A Travellerspoint blog

Day Sixty Three – Pilots and Basket Cases

24th November 2011

semi-overcast 28 °C

The Lonely Planet was for once exactly right. Our backpackers hostel did have a ‘bar-at-the-end-of-the-world’ feel to it. Propped up by middle aged men who looked like they never left and with ‘pilots and pretty girls chatting each other up.’ It was a nice spot. Hammocks hung from trees at the rivers’ edge, Christmas tree lights provided a dimmed and relaxed hue; drink and laughter flowed whilst Chris De Burgh and Simon and Garfunkel played in the background.

This close up encounter with pilots was amusing. We’d already worked out how to spot one on our campsite-booking expedition. A pilot is the one with a strut and a self confidence like Greta Garbo walking into a bar, cigarette in hand, expecting heads to turn and voices to hush. His, (it’s normally a he though the two females pilots we observed dressed strikingly like the male of the species,) appearance is one of worldly traveller that is a little bit too neat and preened around the edges. Beaded bracelets have been replaced with fancy aviator watches, (what else can a pilot tell the time with?) Ray Ban aviator sunglasses are derigeur and we were lucky enough to spot one guy pull up on his motorbike without helmet; in a scene I assume he felt was reminiscent of Top Gun, before striding into the airport entirely aware of how cool he felt he looked. One guy introduced himself in the bar. He was in his Saturday best; that being a brand new Chelsea top with ‘Torres’ on the back. He was one cool cucumber. It took him two sentences to tell me he was a pilot. The second sentence was his name.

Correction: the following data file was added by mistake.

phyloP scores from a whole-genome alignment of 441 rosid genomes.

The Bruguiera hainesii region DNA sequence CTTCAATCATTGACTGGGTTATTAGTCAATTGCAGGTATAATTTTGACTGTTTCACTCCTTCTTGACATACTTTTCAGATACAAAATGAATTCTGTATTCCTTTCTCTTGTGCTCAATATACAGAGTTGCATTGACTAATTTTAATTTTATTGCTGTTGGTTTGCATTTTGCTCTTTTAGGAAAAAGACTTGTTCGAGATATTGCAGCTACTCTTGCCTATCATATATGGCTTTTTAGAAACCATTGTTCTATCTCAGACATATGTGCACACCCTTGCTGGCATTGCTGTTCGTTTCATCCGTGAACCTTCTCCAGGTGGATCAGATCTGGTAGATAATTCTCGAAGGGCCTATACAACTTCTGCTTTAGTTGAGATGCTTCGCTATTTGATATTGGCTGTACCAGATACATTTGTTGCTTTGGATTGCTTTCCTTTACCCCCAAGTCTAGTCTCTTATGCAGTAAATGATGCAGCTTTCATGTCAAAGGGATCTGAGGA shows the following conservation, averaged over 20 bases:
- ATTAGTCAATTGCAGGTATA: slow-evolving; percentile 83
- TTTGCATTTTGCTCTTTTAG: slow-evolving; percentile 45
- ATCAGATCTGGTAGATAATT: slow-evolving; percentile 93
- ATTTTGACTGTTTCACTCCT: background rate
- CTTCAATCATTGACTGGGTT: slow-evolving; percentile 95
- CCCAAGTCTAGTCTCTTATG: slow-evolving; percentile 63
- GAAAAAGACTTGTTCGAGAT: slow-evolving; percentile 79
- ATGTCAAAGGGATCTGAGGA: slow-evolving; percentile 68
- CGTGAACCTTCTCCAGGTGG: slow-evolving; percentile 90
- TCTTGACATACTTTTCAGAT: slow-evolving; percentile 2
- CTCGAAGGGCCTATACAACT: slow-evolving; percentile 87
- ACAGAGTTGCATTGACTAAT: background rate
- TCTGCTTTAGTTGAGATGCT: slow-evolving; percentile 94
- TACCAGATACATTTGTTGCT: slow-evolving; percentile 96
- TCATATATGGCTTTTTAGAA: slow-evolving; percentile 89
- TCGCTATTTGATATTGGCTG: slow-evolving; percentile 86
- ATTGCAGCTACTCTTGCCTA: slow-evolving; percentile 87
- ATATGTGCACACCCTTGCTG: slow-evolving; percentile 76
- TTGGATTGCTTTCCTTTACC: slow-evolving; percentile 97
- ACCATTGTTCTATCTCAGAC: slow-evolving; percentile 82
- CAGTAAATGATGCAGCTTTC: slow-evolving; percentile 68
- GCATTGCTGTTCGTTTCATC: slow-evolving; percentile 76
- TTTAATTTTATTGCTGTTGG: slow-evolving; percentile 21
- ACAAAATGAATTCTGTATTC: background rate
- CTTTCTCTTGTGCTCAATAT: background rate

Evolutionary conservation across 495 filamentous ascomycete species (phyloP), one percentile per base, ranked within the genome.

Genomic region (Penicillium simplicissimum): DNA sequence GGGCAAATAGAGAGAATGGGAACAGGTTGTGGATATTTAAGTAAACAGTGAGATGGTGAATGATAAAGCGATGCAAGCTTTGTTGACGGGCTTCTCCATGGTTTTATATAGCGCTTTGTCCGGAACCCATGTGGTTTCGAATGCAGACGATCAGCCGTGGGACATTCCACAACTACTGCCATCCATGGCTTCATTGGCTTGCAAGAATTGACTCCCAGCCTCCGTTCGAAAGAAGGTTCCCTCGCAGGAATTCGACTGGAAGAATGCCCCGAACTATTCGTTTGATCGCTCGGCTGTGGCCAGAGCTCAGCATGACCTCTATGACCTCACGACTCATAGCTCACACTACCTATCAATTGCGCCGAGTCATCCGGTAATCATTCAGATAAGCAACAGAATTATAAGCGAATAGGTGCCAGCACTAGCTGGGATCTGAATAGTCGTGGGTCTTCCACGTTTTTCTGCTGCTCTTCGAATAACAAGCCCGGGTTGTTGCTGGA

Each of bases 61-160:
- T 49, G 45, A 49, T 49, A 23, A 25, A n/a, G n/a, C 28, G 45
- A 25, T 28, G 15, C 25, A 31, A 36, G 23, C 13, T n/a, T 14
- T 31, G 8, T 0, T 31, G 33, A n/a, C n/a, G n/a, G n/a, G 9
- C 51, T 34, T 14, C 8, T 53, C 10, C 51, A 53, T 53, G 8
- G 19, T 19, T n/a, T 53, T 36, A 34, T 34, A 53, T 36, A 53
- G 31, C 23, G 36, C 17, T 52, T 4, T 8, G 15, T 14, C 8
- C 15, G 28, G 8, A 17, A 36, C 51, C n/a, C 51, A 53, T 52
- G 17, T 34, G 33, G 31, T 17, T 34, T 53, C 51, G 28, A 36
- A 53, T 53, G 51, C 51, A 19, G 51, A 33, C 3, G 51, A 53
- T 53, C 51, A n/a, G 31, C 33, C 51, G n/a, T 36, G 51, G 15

Having hired a plane, (all five seats of it,) and a taxi driver to fly it, we’d left an advert in the backpackers hoping we could find some fellow aviators to help bring the costs down a little. We met our compatriots in the bar on our return from Baines’ Baobabs. Two Dutch brothers doing a whistle stop, two week, Namibia and Botswana tour. Just like that our plane tickets were half price.

We arrived early, brimming with pre-flight excitement, sadly I’d forgotten the sat-phone and compass (in case we went down,) but had the camera. We nipped into the cafe, full of pilots, and had a coffee to settle the nerves. The waitress asked what kind of coffee Laura would like. Clearly overcome with the cosmopolitan atmosphere of a pilots’ cafe Somers said, “I’ll have a latté please.” “One coffee,” was the waitresses reply. The Dutchies ordered double espressos, I had a black coffee, the boys got what they ordered, Laura got one mug of coffee. Latté or not, it would be her downfall.

We walked onto the runway in slow motion, transformed. Laura’s’ long brown hair billowed horizontally, but gently in the wind. The sun shone down reflecting from our designer sunglasses, our strides were long and purposeful across a tarmac that was deep black with ripples of heat rising, flickering up from its surface, our smiles revealed rows of perfectly white teeth as we joked with one another; we’d hired a plane, we were like them, we were cool.